By Andrew Marvell

I How vainly men themselves amaze
To win the Palm, the Oke, or Bayes;
And their uncessant Labours see
Crown'd from some single Herb or Tree,
Whose short and narrow verged shade
Does prudently their Toyles upbraid;
While all Flow'rs and all Trees do close
To weave the Garlands of repose.

Fair quiet, have I found thee here,
And Innocence thy Sister dear!
Mistaken long, I sought you then
In busie Companies of Men.
Your sacred Plants, if here below,
Only among the Plants will grow.
Society is all but rude
To this delicious Solitude.

No white nor red was ever seen
So am'rous as this lovely green.
Fond Lovers, cruel as their Flame
Cut in these Trees their Mistress name.
Little, alas, they know or heed,
How far these Beauties Hers exceed.
Fair Trees! were s'eer your barks I wound,
No Name shall but your own be found.

When we have run our Passions heat,
Love hither makes his best retreat.
The Gods, that mortal Beauty chase,
Still in a tree did end their race.
Apollo hunted Daphne so,
Only that She might Laurel grow.
And Pan did after Syrinz speed,
Not as a Nymph, but for a Reed.

What wond'rous Life in this I lead!
Ripe Apples drop about my head;
The Luscious Clusters of the Vine
Upon my Mouth do crush their Wine;
The Nectaren, and curious Peach,
Into my hands themselves do reach;
Stumbling on Melons, as I pass,
Insar'd with Flow'rs, I fall on Grass.

Mean while the Mind, from Pleasure less,
Withdraws into its happiness:
The Mind, that Ocean where each kind
Does streight its own resemblance find;
Yet it creates, transcending these,
Far other Worlds, and other Seas,
Annihilating all that's made
To a green Thought in a green Shade.

Here at the Fountains sliding foot,
Or at some Fruit-trees mossy root,
Casting the Bodies Vest aside,
My Soul into the bough does glide:
There like a Bird it sits, and sings,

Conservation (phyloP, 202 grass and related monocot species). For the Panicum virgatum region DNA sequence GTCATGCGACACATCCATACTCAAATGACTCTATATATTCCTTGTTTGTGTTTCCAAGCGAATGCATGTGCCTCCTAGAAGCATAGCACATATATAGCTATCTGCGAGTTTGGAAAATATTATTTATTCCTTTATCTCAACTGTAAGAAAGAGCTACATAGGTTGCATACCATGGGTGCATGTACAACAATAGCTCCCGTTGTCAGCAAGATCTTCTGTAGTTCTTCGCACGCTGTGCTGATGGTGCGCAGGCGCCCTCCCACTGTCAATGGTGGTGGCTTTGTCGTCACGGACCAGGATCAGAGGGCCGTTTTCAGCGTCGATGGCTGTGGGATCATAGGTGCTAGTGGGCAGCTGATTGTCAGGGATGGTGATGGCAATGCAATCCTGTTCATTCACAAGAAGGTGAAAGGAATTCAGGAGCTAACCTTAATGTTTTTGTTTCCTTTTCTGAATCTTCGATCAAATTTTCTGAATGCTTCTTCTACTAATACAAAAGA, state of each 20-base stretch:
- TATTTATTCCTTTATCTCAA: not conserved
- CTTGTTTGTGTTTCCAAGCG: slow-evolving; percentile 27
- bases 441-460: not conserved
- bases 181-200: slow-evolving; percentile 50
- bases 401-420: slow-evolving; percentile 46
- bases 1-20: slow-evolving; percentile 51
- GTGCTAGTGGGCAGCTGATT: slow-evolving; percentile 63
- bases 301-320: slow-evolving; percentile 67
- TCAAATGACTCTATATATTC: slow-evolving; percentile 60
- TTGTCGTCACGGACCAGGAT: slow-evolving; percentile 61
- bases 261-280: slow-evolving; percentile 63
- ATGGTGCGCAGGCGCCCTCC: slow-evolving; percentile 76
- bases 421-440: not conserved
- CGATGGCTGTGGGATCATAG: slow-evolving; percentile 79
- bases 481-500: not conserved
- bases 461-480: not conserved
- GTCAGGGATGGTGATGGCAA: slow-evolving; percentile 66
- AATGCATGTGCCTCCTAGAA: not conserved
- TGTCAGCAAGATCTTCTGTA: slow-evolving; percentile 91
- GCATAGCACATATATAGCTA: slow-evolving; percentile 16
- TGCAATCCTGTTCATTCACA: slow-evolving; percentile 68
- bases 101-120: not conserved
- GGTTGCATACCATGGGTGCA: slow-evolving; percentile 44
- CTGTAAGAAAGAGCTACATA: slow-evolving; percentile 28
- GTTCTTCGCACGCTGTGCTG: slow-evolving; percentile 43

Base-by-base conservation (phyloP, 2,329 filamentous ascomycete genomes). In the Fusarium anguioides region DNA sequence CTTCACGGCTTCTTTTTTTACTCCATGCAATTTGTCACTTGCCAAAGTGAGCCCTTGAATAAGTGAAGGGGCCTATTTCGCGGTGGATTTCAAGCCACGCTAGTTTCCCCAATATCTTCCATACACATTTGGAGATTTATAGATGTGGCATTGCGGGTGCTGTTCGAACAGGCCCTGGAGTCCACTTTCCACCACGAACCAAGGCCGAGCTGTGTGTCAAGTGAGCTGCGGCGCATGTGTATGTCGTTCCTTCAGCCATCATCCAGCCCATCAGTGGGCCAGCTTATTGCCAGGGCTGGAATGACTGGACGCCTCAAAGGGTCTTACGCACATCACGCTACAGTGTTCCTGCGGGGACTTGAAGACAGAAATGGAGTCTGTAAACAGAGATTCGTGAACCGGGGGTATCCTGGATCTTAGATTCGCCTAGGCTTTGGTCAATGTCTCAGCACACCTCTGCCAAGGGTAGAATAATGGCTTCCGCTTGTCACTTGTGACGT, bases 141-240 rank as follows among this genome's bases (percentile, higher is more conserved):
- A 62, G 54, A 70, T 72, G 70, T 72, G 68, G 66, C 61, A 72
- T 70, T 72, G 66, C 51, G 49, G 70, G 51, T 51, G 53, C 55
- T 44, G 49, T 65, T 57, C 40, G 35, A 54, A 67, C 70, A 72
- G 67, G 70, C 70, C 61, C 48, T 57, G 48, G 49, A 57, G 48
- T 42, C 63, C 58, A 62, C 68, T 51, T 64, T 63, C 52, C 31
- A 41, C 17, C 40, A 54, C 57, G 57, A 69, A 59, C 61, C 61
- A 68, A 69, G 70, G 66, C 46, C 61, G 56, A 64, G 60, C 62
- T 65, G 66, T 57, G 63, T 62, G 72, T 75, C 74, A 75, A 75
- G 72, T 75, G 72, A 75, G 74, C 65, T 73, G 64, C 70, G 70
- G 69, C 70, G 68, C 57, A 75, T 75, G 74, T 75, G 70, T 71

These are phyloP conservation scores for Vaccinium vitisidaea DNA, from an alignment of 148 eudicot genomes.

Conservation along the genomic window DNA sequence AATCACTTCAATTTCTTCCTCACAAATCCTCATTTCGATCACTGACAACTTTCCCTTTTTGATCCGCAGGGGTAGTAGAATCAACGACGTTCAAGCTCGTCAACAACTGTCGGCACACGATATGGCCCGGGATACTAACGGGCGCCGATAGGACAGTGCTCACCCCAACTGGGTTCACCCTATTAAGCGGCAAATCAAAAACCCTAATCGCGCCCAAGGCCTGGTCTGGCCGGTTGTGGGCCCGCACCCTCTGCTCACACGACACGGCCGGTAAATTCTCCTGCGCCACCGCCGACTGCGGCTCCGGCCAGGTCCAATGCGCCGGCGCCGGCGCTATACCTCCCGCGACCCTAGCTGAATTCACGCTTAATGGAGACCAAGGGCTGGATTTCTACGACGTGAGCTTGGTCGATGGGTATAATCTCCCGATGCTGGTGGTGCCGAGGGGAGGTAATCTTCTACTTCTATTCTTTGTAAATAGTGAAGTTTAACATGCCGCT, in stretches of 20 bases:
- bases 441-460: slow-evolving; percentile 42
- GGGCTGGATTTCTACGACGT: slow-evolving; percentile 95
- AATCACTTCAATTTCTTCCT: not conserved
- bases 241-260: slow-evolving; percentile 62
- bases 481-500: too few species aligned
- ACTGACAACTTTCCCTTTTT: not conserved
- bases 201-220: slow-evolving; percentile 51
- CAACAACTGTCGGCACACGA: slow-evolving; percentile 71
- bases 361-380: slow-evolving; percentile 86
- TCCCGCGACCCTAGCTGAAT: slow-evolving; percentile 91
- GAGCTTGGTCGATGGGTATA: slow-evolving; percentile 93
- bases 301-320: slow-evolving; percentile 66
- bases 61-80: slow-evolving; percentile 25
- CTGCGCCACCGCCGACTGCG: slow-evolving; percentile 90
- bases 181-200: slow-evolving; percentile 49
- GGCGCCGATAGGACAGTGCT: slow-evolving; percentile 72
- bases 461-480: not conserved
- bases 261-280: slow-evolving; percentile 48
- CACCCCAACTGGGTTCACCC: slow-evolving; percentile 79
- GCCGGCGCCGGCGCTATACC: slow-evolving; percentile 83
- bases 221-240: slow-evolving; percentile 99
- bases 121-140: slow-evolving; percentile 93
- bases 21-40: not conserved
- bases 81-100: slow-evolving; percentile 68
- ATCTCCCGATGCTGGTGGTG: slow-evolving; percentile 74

Then whets, and combs its silver Wings;
And, till prepar'd for longer flight,
Waves in its Plumes the various Light.

Such was that happy Garden-state,
While Man there walk'd without a Mate:
After a Place so pure, so sweet,
What other Help could yet be meet!
But 'twas beyond a Mortal's share
To wander solitary there:
Two Paradises 'twere in one
To live in Paradise alone.

How well the skillful Gardner drew
Of flow'rs and herbes this Dial new
Where from above the milder Sun
Does through a fragrant Zodiac run;
And, as it works, th' industrious Bee
Computes its time as well as we.
How could such sweet and wholesome Hours
Be recokon'd but with herbs and flow'rs!

The Garden
Edwin Arlington Robinson

There is a fenceless garden overgrown
With buds and blossoms and all sorts of leaves;
And once, among the roses and the sheaves,
The Gardener and I were there alone.
He led me to the plot where I had thrown
The fennel of my days on wasted ground,
And in that riot of sad weeds I found
The fruitage of a life that was my own.

My life! Ah, yes, there was my life, indeed!
And there were all the lives of humankind;
And they were like a book that I could read,
Whose every leaf, miraculously signed,
Outrolled itself from Thought's eternal seed,
Love-rooted in God's garden of the mind.

The Garden

The garden’s a tangle of thistle and thorn,

Sharp things grow in the overgrown lawn.

Prickles scratch, nettles sting;

A stab or a bite in everything.

The slugs have smeared the grass with glue,

The ditch is bubbling, a poisonous brew.

Blow flies buzz around my head,

They smell the meat, they think I’m dead.

Gangs of carnivorous spiders creep

Across the corpse of the compost heap.

Everything sucks or bites or gnaws,

The noseeums have giant jaws.

Mosquitos big as vampire bats,

The rhubarb hides a nest of rats.

Bloated leeches in the pond,

Famished things in the woods beyond.

Gobble, gobble, gobble,

Munch, munch, munch,

Everything is hungry and is 

Looking for a lunch.

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